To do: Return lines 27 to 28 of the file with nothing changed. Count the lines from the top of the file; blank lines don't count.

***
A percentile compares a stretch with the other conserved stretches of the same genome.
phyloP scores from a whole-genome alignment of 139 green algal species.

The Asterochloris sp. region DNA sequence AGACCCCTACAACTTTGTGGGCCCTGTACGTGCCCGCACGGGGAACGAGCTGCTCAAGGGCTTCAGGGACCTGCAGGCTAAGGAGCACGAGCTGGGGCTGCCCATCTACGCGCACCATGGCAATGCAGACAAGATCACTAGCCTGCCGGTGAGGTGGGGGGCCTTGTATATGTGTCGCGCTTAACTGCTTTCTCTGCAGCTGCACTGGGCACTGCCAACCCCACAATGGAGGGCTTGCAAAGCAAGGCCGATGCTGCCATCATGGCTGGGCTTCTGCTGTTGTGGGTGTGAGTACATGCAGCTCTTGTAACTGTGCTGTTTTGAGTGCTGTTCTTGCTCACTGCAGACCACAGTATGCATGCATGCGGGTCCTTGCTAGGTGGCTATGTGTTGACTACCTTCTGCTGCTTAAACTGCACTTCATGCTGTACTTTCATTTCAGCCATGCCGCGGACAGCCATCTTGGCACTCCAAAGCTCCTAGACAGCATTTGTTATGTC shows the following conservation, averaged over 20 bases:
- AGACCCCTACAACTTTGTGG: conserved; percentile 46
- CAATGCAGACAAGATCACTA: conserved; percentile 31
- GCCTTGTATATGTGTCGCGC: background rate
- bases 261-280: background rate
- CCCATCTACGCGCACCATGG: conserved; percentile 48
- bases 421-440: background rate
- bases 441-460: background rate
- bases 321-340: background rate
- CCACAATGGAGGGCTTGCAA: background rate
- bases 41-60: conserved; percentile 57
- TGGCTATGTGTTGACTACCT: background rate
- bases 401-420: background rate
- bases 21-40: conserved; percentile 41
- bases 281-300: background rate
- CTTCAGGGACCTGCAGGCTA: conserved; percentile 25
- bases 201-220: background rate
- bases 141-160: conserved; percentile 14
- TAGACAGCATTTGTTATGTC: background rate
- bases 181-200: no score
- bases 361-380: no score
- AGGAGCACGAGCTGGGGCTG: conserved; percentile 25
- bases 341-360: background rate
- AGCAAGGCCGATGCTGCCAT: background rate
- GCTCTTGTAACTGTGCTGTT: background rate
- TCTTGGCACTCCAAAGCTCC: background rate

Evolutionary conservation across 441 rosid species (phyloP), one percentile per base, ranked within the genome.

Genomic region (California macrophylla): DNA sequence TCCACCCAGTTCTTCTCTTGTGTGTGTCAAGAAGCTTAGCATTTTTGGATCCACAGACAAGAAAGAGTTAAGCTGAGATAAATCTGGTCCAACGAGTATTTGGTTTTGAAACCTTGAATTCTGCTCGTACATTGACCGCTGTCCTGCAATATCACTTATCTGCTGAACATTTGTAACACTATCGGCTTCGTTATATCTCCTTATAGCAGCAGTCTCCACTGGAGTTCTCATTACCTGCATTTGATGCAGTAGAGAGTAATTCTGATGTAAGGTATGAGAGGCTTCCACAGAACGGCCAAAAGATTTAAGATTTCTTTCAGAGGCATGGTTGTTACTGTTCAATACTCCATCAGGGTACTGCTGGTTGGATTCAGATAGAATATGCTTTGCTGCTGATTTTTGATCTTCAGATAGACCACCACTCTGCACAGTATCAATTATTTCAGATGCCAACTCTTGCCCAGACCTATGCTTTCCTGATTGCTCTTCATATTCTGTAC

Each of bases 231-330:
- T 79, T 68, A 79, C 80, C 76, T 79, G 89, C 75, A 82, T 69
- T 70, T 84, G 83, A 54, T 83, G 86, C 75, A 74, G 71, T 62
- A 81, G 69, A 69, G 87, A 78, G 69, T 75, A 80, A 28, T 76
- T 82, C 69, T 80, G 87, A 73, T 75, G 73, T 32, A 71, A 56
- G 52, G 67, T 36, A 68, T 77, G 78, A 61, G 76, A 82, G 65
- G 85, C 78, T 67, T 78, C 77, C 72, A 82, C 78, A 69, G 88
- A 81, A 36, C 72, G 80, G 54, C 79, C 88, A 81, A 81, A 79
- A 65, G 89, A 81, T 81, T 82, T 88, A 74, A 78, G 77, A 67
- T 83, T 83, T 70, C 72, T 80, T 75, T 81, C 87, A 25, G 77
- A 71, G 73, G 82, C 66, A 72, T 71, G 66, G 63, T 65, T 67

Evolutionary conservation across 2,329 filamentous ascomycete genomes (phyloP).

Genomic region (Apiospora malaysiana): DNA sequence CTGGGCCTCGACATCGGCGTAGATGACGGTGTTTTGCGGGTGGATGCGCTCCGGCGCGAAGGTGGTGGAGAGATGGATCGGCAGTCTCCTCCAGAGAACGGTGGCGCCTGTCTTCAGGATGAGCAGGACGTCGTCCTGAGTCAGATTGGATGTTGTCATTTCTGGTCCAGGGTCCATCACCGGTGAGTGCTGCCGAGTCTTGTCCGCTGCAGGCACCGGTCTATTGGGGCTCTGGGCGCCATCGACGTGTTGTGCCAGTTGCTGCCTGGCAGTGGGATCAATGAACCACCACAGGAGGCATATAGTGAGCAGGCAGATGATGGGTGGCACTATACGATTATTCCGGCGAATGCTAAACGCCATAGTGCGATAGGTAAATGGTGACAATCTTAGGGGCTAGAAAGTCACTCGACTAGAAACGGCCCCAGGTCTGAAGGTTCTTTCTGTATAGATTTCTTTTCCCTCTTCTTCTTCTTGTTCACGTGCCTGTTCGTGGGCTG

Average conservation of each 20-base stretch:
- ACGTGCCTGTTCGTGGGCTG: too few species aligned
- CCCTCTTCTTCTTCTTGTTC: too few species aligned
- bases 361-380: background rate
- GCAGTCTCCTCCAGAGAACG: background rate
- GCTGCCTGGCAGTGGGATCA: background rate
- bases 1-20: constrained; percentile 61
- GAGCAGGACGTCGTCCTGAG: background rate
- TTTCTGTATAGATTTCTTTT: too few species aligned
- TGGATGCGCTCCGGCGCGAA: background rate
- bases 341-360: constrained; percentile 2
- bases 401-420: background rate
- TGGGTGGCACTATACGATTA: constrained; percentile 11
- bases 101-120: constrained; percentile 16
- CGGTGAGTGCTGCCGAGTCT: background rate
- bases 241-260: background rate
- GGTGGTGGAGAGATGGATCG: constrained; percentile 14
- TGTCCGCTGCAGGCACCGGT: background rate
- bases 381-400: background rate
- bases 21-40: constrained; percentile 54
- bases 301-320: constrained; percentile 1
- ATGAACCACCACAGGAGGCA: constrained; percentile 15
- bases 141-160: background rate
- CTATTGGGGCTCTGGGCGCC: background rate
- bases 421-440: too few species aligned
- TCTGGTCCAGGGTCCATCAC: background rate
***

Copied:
- GCTCTTGTAACTGTGCTGTT: background rate
- TCTTGGCACTCCAAAGCTCC: background rate